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Supporting the ALF and Dating the FBI: Three Recent Interviews

From Voice of the Voiceless

Three recent interviews on topics not often covered on VoV

With every VoV article, I make sure it fulfills one of three criteria: 1) News you won�t read anywhere else. 2) Already reported news with a new angle / increased depth, or 3) Already reported news with a spin that leaves the reader (hopefully) more empowered than scared.

One thing I don�t do is much editorializing. That�s not what this site is for, and as such there are a lot of topics related to the animal liberation movement that don�t get covered.

To fill in a few of those gaps, I�m posting three interviews I�ve done in recent weeks that do a good job of covering important subjects outside the scope of the site.

Citizen Radio (audio interview with Allison Kilkenny and Jamie Kilstein )

Probably the most fun interview I�ve done. Dropping through skylights at age 18, finding out the woman you�re dating is working for the FBI, and the best question of all: �What makes you happy?�

XVO

The mindset of those who work outside the law, being effective legally, dealing with the FBI, and a controversial swipe at food fetishists.

Negotiation is Over

Phone interview on finding a place in the movement after prison, working with the filmmakers of Bold Native, the effect of arrests on the underground animal liberation movement, direct action trends over the last 30 years, and how to support the Animal Liberation Front.

Here�s the full text of the XVO interview:

Do you mind talking about the reality of being imprisoned and how you felt when you realised you�d reached a point where there is �no turning back� and that �by any means necessary� were the way things had to be done to achieve the aims you wanted?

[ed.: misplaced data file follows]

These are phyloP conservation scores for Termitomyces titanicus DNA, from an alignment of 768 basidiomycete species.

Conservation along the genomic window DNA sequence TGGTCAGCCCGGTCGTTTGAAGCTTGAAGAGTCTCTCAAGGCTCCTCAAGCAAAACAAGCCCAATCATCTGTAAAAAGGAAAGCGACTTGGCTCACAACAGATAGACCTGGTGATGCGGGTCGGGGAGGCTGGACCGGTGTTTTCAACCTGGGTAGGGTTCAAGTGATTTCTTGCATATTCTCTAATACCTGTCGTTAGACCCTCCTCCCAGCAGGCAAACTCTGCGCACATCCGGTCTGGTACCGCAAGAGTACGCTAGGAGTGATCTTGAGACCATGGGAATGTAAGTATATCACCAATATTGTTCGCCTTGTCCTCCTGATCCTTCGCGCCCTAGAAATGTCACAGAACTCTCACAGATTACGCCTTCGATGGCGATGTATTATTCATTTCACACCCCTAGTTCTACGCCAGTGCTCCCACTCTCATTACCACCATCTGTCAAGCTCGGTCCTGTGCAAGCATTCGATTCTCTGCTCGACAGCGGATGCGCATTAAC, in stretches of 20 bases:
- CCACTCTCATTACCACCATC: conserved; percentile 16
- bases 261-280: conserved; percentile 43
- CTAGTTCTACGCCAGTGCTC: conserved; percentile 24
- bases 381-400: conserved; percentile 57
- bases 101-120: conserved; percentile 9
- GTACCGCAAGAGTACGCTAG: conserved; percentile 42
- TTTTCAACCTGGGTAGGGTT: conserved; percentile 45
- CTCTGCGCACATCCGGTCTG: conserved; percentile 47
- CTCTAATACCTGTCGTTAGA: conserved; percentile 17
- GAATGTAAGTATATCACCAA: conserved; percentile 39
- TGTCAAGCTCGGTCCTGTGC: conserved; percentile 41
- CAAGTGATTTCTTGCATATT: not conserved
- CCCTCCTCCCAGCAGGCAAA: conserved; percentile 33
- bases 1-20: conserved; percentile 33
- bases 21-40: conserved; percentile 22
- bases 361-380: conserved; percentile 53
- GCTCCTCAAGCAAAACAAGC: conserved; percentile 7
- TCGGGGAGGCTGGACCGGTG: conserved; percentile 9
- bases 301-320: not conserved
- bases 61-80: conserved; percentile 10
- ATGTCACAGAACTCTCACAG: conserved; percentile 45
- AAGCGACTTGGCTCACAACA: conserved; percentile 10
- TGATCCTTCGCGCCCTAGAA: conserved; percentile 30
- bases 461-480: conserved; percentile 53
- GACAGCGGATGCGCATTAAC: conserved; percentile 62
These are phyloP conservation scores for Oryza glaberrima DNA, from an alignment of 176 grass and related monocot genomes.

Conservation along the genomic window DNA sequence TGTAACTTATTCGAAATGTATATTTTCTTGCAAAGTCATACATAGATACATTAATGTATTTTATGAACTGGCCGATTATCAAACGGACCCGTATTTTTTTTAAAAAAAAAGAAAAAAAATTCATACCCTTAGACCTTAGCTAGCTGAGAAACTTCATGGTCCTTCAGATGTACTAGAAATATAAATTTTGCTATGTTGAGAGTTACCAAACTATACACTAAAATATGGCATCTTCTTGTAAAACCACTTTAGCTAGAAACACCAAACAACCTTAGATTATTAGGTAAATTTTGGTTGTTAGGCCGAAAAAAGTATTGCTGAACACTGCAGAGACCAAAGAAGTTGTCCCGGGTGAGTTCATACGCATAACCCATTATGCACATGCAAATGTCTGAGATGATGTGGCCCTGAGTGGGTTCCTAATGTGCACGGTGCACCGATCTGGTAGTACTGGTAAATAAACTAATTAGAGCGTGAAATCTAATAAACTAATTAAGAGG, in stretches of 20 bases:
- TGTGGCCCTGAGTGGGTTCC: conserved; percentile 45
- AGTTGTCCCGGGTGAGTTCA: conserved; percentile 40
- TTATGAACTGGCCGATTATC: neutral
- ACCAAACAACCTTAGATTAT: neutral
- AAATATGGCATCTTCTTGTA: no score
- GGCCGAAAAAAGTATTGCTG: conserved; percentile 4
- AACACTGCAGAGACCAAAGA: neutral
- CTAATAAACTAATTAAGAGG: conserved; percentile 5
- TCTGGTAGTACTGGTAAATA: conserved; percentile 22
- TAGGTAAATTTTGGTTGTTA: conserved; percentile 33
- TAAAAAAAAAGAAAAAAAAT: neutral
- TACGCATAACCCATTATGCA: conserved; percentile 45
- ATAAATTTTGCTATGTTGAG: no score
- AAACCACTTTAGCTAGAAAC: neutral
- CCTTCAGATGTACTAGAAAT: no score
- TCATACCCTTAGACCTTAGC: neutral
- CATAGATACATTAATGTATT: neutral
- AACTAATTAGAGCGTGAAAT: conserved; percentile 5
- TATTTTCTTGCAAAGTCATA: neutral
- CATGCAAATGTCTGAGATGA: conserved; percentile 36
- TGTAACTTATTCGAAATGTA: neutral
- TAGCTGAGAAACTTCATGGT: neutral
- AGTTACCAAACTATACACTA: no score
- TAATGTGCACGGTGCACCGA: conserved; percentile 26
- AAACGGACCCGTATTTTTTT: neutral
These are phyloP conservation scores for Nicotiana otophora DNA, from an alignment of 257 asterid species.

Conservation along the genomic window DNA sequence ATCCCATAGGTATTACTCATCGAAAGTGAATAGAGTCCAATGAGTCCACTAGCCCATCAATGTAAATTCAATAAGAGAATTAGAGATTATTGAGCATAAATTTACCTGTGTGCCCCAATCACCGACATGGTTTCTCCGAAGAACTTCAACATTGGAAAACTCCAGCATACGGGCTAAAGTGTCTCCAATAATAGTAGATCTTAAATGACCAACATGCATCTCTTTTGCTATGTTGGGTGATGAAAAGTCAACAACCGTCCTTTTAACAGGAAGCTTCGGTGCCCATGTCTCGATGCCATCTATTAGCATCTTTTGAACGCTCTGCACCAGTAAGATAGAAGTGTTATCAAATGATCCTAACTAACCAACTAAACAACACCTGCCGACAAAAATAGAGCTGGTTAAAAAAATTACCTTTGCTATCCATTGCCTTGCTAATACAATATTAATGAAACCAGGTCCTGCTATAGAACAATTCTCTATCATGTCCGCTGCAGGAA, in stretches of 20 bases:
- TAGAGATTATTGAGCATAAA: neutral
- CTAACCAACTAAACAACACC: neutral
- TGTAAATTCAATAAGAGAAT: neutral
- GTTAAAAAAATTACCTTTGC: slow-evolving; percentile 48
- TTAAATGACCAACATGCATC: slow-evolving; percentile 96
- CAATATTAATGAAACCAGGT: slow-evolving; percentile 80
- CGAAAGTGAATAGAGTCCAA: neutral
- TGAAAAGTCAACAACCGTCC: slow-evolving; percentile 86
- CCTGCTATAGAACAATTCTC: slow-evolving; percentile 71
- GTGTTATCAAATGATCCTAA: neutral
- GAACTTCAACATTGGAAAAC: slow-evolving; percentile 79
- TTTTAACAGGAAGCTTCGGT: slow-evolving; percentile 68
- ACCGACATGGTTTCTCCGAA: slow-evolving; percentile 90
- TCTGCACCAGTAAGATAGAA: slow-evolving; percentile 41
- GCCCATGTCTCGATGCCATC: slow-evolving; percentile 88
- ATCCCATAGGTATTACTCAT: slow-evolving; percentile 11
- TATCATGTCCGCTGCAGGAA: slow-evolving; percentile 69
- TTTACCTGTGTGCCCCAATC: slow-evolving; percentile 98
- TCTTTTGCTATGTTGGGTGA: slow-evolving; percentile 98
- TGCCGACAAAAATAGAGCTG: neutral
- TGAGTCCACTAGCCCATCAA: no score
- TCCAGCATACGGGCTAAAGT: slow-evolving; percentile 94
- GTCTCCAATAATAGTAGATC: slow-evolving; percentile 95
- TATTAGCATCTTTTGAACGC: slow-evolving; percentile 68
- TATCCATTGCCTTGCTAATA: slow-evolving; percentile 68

I came into the movement knowing I was going to prison. Not courting it, but accepting if I acted in a way commensurate with the urgency I felt towards acting to stop what was happening to animals, I would go to prison. From the beginning, stopping animal abuse and the probability of prison were a package deal.

To take the fur farm campaign I went to prison for, for example. We never had a conversation about prison and how we would handle arrest. It was just implicit in the grassroots movement at the time that prison was an accepted consequence of throwing yourself into the frontlines. Most of us would get away, but a few be caught. It was accepted because the only insurance against it � inaction � was not an option.

A difference between those with a warrior mindset and those more passive is what I call �line of sight compassion�. That is, the former are just as motivated by the suffering they don�t see but know is happening, as the suffering they do see. Why are circus�s and rodeos the biggest protest targets? You can see the animals. Yet in Seattle where I lived, I found many well-disguised labs and slaughterhouses that went �out of sight, out of mind�. The people I know who have been serious about getting things done have compassion that can see through walls. They know these horrors are not limited to the lobster tank at Wal-Mart. It�s everywhere.

There�s a tremendous peace that comes from an acceptance of prison as a possibility. The how�s, why�s, and where�s of direct action are all at our fingertips. It�s the fear that is the biggest obstacle we face. Only when fear is conquered do we become a true threat.

⁃ What was the initial influence or spark that got you into Veganism and Animal Rights. In previous interviews you mention �Vegan Straight Edge� being the reason your life took the path it did. Could you expand on that a little and also how it lead you ultimately to the point you�re at now. You often hear of people saying they went vegan because of a personal exposure to severe animal cruelty. Was there one of those moments for you?

There was a moment, skimming channels in high school, where I glimpsed slaughterhouse footage on a public access channel. It was a 3 second clip, but it provided the spark that soon became veganism and a more active roll in the movement.